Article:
Our research will explore coupled-human and natural systems using four questions to guide our inquiry: 

1) How are landscape patterns of forest disturbances and ecosystem services (e.g., biodiversity and carbon storage) shaped by variability in future climate conditions? 

2) What are the human values and customary practices that influence preferences in sustainable forest structure and function and how do they differ among members of the community?  

3) How do climate-driven changes in forest species composition, productivity, and disturbance dynamics influence human perceptions of forest condition? 

4) How do changes in forest management influence future landscape structure and function? 

Our research will be located in north-central Wisconsin, centered around the tribal lands of the Menominee Nation, for three main reasons:

1) First, this region represents a climatically sensitive region that is already experiencing climate change impacts that are reducing forest health and complicating management decisions.  Model projections suggest that increasing temperatures will cause declines in many important tree species in the northern lake states under current management practices and projected expansions of exotic species (e.g. emerald ash borer) will present numerous management challenges.  

2) Tribal interests are a component of the National Climate Assessment and many tribal groups, including the Menominee, are actively engaged in developing climate adaptation plans or acquiring resources to prioritize adaptation activities.  

3) The sustainability principles of the Menominee Nation reflect central components of the Menominee worldview and provide an opportunity to explore how interactions between values, knowledge, and behaviors can inform ecological modeling and immersive experiences in ways that lead to improved decision-making support.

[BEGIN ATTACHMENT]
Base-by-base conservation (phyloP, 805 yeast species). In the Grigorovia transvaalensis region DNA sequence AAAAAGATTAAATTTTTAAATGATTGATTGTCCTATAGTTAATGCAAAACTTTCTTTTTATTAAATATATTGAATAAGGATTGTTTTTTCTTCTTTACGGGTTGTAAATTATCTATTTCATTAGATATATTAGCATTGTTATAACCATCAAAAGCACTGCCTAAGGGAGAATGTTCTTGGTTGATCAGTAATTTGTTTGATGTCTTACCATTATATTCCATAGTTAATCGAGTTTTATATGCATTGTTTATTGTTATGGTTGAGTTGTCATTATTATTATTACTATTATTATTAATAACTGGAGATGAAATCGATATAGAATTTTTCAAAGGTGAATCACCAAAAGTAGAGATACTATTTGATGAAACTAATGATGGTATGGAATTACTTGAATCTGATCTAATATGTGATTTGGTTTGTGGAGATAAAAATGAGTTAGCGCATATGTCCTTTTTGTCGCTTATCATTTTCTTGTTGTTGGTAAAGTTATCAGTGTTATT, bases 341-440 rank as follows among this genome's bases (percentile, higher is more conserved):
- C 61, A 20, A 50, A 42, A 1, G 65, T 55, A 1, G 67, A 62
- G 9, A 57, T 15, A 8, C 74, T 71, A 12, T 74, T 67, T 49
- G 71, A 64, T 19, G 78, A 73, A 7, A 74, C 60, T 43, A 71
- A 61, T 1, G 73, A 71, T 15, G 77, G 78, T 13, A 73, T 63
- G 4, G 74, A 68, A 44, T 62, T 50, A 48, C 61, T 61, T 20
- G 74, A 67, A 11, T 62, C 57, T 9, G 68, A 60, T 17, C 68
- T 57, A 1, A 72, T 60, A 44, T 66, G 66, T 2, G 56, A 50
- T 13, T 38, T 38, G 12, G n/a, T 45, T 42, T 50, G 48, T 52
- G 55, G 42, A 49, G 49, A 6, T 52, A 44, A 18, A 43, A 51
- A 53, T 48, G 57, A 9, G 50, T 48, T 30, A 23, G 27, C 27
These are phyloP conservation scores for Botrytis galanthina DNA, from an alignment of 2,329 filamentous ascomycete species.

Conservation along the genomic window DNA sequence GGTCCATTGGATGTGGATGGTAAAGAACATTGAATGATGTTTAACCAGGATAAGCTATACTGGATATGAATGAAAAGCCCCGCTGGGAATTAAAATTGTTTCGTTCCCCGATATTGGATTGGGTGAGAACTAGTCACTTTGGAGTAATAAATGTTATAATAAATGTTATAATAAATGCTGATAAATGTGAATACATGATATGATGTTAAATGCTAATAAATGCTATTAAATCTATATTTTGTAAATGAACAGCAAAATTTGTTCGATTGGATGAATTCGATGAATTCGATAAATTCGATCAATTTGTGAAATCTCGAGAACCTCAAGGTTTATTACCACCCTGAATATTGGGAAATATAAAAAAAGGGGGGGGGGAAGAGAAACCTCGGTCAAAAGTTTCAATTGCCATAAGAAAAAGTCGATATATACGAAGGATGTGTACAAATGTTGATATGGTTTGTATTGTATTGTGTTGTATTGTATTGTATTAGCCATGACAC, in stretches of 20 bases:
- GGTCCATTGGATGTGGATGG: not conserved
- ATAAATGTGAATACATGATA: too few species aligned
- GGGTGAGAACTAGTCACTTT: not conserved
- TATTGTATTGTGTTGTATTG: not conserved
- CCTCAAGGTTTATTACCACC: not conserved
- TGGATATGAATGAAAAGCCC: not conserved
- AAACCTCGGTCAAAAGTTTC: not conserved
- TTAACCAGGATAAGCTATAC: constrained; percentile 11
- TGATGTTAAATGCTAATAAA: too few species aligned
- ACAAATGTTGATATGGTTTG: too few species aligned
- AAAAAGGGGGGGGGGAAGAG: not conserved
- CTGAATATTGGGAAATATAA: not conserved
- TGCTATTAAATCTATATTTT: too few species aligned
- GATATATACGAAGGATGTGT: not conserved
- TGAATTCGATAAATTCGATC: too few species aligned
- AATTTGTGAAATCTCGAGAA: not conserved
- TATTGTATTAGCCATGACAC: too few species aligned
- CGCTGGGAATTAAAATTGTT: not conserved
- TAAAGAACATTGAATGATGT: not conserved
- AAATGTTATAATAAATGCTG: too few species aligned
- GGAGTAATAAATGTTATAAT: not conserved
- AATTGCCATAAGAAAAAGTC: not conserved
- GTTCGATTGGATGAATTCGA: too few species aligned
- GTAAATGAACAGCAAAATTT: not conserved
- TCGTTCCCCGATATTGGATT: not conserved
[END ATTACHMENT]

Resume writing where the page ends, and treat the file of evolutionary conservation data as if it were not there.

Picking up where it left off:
Our research has four facets focusing on social/economic values, climate change science, visualization, decision-making, which we hope will lead to a greater understanding of sustainable forest management. 

Customary practices that inform values (dynamics of human systems) influence pathways of forest change modeled by LANDIS-II (dynamics of natural systems).  Through representation of these changes through stand and landscape iVR experiences and interactive visualizations we will assess how people perceive these changes (natural systems influence human systems) and then how these modeled futures influence tradeoffs among values under deep uncertainty, which ultimately affect decision making about forest management (how human systems influence natural systems).